According to Wikipedia,
A spectrum auction is a process whereby a government uses an auction system to sell the rights to transmit signals over specific bands of the electromagnetic spectrum and to assign scarce spectrum resources.
In 2000, for example, the UK government auctioned off five 3G licenses and raised a total revenue of $£22.5$ billion -- or $2.5$ percent of the UK's Gross Domestic Product at the time. In The Undercover Economist, Tim Harford argues that the auction could not have resulted in higher prices for mobile phone users, because
firms will charge the maximum they possibly can, under any circumstance [whether the licenses are cheap or not]. We also know that their ability to do this is limited by their scarcity power... In the UK there was scarcity built into the amount of radio spectrum available: five licenses were the most the technicians could offer. It does not make any difference to the customer how much the licenses cost, but it does matter to the taxpayers, who would like the government to get a lot of money for this valuable public resource.
Let's say for the sake of simplicity that each license sold for an equal price, $£4.5$ billion (the prices varied, but this doesn't affect my argument). This amount had to come from somewhere. Let's say they borrowed this money. The bills they send to their customer will be affected by three things: infrastructure costs and wages, profits, and the repayment of the loan used to pay for the license. In a free market, the companies would have roughly the same costs and profits. Harford is right that neither of these is influenced by how the licenses were distributed: scarcity is baked into the amount of spectrum available, and only scarcity power determines profit.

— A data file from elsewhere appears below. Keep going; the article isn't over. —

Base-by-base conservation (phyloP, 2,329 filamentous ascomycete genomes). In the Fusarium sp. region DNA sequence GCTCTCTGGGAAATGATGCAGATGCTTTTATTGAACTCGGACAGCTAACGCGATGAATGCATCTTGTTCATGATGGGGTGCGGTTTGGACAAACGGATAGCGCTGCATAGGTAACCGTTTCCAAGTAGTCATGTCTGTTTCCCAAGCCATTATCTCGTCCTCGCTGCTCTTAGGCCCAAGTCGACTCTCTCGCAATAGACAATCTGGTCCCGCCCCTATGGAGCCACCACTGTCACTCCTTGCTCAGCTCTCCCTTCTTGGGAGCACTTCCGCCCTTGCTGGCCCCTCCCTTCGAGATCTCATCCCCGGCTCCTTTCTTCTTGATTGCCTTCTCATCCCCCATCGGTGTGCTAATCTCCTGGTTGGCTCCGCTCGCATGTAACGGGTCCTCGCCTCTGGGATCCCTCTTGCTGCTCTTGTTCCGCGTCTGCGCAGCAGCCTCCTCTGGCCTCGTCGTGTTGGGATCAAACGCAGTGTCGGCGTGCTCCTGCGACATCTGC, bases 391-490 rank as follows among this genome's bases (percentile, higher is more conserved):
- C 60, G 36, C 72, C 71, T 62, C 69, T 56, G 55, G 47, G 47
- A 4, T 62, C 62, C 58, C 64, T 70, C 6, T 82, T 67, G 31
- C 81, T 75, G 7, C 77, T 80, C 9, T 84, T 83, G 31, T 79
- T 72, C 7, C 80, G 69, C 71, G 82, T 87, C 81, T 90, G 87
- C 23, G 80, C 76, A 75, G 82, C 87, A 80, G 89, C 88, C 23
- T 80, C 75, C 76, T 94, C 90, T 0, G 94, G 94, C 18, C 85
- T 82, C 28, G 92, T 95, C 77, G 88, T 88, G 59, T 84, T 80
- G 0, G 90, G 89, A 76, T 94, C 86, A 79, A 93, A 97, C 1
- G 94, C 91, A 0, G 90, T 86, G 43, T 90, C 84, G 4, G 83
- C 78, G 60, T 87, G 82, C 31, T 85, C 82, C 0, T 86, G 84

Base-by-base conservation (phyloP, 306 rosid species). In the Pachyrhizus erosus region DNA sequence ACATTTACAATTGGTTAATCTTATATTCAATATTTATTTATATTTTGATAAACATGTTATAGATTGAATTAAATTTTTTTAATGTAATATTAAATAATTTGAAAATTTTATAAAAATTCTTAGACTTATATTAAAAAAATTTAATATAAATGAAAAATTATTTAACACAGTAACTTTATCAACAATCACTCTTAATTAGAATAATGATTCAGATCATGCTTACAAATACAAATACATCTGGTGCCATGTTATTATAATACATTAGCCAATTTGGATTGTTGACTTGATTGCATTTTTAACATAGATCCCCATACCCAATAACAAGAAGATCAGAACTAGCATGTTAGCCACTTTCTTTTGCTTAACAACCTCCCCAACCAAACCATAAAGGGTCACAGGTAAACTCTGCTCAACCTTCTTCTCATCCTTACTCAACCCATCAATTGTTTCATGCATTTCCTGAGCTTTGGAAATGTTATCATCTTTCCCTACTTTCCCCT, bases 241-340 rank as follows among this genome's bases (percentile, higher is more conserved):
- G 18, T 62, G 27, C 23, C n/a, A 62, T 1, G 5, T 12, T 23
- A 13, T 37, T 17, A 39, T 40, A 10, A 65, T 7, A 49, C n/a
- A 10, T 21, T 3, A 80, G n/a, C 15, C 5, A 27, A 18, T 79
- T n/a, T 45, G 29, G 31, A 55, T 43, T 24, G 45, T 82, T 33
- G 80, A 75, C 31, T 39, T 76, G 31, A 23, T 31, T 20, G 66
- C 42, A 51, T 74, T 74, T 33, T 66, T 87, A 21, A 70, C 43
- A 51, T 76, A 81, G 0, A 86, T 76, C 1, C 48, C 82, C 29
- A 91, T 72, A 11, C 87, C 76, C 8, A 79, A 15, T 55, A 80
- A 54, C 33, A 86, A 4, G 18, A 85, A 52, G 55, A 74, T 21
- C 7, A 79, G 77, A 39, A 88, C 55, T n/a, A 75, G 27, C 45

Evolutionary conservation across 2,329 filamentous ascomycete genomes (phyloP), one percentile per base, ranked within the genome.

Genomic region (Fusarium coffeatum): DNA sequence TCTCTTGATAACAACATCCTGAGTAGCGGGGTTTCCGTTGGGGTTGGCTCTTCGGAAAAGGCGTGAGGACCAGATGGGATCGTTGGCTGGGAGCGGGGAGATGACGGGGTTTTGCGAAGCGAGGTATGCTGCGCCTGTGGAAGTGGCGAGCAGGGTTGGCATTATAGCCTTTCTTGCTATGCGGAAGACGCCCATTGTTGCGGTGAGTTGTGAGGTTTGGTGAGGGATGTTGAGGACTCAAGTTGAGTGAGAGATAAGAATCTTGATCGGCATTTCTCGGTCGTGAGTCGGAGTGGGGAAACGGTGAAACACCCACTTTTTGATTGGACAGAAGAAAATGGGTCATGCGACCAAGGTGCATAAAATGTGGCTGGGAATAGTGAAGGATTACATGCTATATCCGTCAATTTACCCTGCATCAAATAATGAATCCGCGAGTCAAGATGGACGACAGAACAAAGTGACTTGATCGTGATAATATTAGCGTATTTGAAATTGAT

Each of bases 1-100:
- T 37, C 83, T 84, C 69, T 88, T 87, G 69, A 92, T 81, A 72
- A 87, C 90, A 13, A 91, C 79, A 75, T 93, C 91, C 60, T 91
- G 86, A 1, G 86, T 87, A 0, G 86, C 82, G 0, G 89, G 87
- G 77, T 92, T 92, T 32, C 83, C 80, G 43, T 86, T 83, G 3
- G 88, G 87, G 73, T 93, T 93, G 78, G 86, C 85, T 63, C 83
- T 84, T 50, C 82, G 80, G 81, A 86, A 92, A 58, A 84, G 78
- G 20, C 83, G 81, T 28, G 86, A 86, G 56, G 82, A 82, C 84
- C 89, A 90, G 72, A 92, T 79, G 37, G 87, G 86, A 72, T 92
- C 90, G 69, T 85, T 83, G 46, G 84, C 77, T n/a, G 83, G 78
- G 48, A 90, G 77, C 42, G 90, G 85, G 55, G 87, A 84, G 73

But consider the last of these costs. Over time, companies would recoup the licenses' cost by charging their customers. Sure, they could postpone this recoupment, but they will get it someday (and will pass on the interest to the customer). It should "make a difference to the customer how much the licenses cost". If my thinking is right, the windfall from this auction was right out of the taxpayer's purse.
In reality, telecom companies in the UK nearly went bust after the auction. But that needn't have happened. The telecom companies without 3G licenses were the most seriously afflicted. Elsewhere, too, telecom companies have paid exorbitant sums for spectrum licenses and come away just fine.
Tim Harford got his economics degree from Oxford. I, on the other hand, haven't ever read an economics textbook. I'd bet the error in reasoning is on my part rather than Harford's, but I'd like to know where.